# handling input via windows messages - feedback requested

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Hi all,

I was considering writing a short article on how i've handled my input in my game. The reason for this is simply that ive been told by many people that a lot of newbies approaching the problem of input make what could be classed as the "wrong choice" of either using directinput or GetAsyncKeyState to handle keyboard/mouse input.

Before i start or even spend any time writing an article however i am seeking feedback on the code i have written to see if anyone else here has any feedback about how they might do this differently and if it makes sense.

I am aware there are simpler and easier ways to handle input but after reading up on the subject, many ways shown in tutorials although simple make things such as keyboard remapping and handling of non-keyboard input devices such as gamepads difficult - i believe this approach will simplify such things as i get to them.

Each "command" which may be bound to a key press is defined by an object which inherits its class from a class called KeyCommand:

class KeyCommand
{
private:
bool keydown;
protected:
FireworkFactoryWindow* creator;
public:
KeyCommand(FireworkFactoryWindow* parent);
virtual void Action() = 0;
bool IsPressed();
virtual void Pressed();
virtual void Released();
};


The "Pressed" method is called whenever the key mapped to the command is pressed, e.g. attached directly to the WM_KEYDOWN event, while the "Released" method is mapped directly to the WM_KEYUP event. The default behaviour of the Pressed and Released methods is simply to set and clear the keydown bool.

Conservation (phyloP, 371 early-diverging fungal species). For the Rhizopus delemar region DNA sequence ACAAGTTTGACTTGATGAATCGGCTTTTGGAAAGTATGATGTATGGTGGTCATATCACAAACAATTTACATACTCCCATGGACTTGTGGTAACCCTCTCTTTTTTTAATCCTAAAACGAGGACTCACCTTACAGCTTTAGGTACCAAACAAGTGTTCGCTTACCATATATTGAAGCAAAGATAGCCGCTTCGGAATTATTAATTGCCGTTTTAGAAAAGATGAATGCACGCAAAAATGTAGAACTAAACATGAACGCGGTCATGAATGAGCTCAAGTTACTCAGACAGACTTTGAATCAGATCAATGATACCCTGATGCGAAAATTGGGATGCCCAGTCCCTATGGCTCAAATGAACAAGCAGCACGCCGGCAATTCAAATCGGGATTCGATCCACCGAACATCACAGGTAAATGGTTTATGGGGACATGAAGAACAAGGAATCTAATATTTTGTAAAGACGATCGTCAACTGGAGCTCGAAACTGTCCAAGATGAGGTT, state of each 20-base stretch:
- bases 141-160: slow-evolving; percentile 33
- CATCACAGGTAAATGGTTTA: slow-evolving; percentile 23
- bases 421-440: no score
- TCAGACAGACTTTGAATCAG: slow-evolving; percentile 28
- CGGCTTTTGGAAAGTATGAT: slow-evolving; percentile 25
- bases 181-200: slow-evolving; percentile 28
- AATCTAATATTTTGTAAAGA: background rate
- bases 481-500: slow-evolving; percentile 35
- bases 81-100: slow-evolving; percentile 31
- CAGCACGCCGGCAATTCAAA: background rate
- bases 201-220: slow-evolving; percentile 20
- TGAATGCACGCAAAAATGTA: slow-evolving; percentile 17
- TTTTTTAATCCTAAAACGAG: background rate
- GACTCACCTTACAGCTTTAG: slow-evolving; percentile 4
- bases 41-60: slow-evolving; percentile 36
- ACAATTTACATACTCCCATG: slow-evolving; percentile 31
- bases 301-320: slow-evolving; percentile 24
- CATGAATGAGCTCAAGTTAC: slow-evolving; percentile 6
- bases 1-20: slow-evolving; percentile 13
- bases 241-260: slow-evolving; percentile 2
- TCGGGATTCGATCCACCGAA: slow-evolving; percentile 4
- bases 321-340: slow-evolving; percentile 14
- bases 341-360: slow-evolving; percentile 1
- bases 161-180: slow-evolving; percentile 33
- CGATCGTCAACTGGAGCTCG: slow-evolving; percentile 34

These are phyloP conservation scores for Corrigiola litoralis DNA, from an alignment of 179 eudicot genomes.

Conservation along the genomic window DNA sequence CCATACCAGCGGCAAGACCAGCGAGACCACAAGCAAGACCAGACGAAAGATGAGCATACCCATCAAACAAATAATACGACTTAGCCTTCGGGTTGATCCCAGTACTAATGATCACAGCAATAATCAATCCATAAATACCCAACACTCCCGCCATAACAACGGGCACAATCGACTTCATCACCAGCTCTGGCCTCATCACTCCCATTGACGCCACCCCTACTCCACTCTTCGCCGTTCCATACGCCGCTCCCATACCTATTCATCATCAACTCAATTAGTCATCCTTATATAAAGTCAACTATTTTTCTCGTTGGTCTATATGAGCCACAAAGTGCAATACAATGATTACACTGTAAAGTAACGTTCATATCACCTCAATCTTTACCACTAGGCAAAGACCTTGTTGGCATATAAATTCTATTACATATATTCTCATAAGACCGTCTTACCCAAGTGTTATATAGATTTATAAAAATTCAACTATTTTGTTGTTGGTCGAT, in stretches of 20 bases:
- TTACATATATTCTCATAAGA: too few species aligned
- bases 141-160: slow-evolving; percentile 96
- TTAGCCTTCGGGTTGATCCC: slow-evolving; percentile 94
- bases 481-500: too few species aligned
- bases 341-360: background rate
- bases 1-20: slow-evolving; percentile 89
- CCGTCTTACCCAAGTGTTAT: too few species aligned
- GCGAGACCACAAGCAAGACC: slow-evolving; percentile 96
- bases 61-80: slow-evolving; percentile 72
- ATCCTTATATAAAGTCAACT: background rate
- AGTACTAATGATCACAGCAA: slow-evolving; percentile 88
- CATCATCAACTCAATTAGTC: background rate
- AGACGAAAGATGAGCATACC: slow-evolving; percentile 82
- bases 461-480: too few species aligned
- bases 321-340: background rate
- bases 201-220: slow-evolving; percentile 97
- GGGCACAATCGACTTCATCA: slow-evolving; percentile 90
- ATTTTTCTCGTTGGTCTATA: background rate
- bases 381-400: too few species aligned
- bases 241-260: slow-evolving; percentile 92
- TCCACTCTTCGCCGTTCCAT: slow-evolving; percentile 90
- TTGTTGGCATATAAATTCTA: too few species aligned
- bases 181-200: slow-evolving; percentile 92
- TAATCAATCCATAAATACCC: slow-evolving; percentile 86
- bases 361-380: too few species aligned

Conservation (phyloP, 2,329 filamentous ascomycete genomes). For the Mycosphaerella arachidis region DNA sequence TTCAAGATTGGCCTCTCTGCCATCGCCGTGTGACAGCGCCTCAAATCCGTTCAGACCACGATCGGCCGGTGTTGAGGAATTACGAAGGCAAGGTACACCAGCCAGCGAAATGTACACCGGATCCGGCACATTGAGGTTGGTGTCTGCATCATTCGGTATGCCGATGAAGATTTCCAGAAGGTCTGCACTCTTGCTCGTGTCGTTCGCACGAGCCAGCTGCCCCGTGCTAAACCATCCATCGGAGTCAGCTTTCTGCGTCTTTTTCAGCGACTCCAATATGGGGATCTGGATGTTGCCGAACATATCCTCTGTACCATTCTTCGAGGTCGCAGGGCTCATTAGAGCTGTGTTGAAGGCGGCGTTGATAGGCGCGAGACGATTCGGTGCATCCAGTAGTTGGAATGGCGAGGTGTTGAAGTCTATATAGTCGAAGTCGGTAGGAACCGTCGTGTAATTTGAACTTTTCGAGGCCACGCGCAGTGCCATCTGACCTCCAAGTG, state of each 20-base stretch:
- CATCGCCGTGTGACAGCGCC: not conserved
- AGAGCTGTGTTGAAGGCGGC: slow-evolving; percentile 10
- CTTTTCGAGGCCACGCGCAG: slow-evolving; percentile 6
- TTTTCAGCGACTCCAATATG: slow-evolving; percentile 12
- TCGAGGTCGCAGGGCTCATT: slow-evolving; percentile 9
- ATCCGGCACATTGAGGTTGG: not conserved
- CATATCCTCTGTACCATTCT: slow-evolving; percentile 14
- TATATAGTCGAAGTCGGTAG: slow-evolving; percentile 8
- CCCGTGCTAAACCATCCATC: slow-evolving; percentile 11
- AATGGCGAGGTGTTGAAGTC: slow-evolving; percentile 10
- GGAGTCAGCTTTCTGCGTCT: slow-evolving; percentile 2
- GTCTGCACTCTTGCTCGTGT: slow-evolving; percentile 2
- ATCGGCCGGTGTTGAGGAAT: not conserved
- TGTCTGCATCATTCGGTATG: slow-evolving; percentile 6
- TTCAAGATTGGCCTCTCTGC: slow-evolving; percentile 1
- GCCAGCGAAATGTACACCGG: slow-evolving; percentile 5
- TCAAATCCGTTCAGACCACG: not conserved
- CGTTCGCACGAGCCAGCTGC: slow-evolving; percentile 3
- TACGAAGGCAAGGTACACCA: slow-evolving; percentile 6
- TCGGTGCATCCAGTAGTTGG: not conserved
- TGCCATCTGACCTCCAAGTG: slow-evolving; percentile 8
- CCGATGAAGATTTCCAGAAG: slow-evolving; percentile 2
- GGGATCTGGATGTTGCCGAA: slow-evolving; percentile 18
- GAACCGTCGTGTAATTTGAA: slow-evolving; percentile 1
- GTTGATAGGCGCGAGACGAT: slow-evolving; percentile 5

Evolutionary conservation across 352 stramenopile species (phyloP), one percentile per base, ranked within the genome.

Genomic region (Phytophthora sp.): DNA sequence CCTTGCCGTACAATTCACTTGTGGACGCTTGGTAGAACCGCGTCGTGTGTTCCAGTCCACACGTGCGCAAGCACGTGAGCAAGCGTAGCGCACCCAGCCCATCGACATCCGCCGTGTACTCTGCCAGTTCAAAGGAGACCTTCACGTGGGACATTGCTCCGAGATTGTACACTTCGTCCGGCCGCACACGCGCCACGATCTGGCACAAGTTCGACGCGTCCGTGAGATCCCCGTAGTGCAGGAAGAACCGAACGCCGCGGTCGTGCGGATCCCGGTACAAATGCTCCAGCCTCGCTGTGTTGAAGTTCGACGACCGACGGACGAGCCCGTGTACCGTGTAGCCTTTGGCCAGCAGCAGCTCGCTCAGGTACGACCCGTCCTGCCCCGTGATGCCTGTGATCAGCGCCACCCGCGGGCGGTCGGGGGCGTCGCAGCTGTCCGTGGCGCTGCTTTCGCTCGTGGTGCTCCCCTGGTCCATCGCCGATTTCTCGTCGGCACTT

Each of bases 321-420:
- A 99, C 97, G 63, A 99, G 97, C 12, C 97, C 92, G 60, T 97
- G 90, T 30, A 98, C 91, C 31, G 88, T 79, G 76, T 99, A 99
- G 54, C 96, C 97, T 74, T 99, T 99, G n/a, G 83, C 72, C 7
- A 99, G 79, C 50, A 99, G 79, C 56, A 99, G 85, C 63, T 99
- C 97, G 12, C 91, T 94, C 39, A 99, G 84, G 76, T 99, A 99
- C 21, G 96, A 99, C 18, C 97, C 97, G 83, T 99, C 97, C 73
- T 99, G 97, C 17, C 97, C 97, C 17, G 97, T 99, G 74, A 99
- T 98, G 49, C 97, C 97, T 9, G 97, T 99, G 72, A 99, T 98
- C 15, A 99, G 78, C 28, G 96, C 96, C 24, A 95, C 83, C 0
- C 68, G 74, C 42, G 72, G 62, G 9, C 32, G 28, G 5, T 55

The Action() method is called repeatedly from the game loop if and only if the key is currently depressed. This allows for either an ordered press/release event on the Pressed/Released method, or a simple edge triggered continually called event on the Action() method, for example for updating movement etc:

for (std::map<WPARAM,KeyCommand*>::iterator k = keymap.begin(); k != keymap.end(); ++k)
{
if (k->second->IsPressed())
k->second->Action();
}


Inside my message loop, just after the PeekMessage() function i check for WM_KEYDOWN and WM_KEYUP messages. As you can see i am also handling mouse events here but am not sure about this as it can introduce numbering conflicts, and might revisit this soon:

WPARAM Window::Loop()
{
MSG msg;
ZeroMemory(&msg, sizeof(MSG));

while (true)
{
if (PeekMessage(&msg, NULL, 0, 0, PM_REMOVE))
{
if (msg.message == WM_QUIT)
break;
else if (msg.message == WM_KEYDOWN || msg.message == WM_LBUTTONDOWN)
this->KeyDown(msg.wParam);
else if (msg.message == WM_KEYUP || msg.message == WM_LBUTTONUP)
this->KeyUp(msg.wParam);
TranslateMessage(&msg);
DispatchMessage(&msg);
}
else
{
this->Iteration();
}
}

return msg.wParam;
}

You might have noticed that i don't do this inside my wndproc. The main reason for not putting this inside the wndproc is because the Loop function is part of a window class, and the wndproc by its nature must be static, which means that i would be unable to call the KeyUp and KeyDown virtual methods from the static member function.

A std::map holds the current mappings between windows virtual keycodes and commands and is set and updated at changes of state so that different states may have different behaviours of keys:

keymap[VK_LEFT] = new LeftCommand(this);
keymap[VK_RIGHT] = new RightCommand(this);
keymap[VK_UP] = new UpCommand(this);
keymap[VK_DOWN] = new DownCommand(this);
keymap[VK_SPACE] = new SpaceCommand(this);
keymap[MK_LBUTTON] = new ClickCommand(this);


The KeyUp and KeyDown virtual functions handle the keypresses by notifying a class of the change of state by finding them in the map:

void FireworkFactoryWindow::KeyDown(WPARAM key)
{
std::map<WPARAM,KeyCommand*>::iterator k = keymap.find(key);
if (k != keymap.end())
k->second->Pressed();
}


... The KeyUp method is obviously very similar and i will not repeat it here for sake of brevity.

Each of the commands handles the expected behaviour for that key press in a simple and succinct way, for example: